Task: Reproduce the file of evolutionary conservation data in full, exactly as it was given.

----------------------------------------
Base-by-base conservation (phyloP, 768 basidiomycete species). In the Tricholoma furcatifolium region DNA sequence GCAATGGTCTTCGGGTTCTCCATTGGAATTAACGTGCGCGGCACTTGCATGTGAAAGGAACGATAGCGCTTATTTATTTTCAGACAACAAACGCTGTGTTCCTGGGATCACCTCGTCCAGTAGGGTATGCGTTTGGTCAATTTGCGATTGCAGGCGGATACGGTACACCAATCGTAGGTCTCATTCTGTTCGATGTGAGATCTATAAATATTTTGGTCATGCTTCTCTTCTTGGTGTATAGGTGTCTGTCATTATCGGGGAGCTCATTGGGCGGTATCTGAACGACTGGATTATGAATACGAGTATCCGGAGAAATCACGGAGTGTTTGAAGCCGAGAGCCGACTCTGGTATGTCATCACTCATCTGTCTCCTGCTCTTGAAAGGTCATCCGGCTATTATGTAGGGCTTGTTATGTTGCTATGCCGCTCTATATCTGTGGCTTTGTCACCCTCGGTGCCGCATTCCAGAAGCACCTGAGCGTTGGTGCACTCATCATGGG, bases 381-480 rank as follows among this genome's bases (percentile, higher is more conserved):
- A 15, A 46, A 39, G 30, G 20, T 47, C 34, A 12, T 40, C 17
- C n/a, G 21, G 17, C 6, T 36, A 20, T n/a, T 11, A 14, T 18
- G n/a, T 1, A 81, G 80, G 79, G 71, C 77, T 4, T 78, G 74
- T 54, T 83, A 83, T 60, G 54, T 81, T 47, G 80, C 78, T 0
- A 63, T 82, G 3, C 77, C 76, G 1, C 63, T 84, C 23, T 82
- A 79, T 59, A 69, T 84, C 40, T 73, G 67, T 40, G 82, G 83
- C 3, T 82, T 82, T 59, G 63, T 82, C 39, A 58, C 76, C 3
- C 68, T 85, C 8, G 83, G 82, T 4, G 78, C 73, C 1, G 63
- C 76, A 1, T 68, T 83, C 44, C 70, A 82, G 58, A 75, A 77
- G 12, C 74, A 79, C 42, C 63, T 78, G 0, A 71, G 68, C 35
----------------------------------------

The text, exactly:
Base-by-base conservation (phyloP, 768 basidiomycete species). In the Tricholoma furcatifolium region DNA sequence GCAATGGTCTTCGGGTTCTCCATTGGAATTAACGTGCGCGGCACTTGCATGTGAAAGGAACGATAGCGCTTATTTATTTTCAGACAACAAACGCTGTGTTCCTGGGATCACCTCGTCCAGTAGGGTATGCGTTTGGTCAATTTGCGATTGCAGGCGGATACGGTACACCAATCGTAGGTCTCATTCTGTTCGATGTGAGATCTATAAATATTTTGGTCATGCTTCTCTTCTTGGTGTATAGGTGTCTGTCATTATCGGGGAGCTCATTGGGCGGTATCTGAACGACTGGATTATGAATACGAGTATCCGGAGAAATCACGGAGTGTTTGAAGCCGAGAGCCGACTCTGGTATGTCATCACTCATCTGTCTCCTGCTCTTGAAAGGTCATCCGGCTATTATGTAGGGCTTGTTATGTTGCTATGCCGCTCTATATCTGTGGCTTTGTCACCCTCGGTGCCGCATTCCAGAAGCACCTGAGCGTTGGTGCACTCATCATGGG, bases 381-480 rank as follows among this genome's bases (percentile, higher is more conserved):
- A 15, A 46, A 39, G 30, G 20, T 47, C 34, A 12, T 40, C 17
- C n/a, G 21, G 17, C 6, T 36, A 20, T n/a, T 11, A 14, T 18
- G n/a, T 1, A 81, G 80, G 79, G 71, C 77, T 4, T 78, G 74
- T 54, T 83, A 83, T 60, G 54, T 81, T 47, G 80, C 78, T 0
- A 63, T 82, G 3, C 77, C 76, G 1, C 63, T 84, C 23, T 82
- A 79, T 59, A 69, T 84, C 40, T 73, G 67, T 40, G 82, G 83
- C 3, T 82, T 82, T 59, G 63, T 82, C 39, A 58, C 76, C 3
- C 68, T 85, C 8, G 83, G 82, T 4, G 78, C 73, C 1, G 63
- C 76, A 1, T 68, T 83, C 44, C 70, A 82, G 58, A 75, A 77
- G 12, C 74, A 79, C 42, C 63, T 78, G 0, A 71, G 68, C 35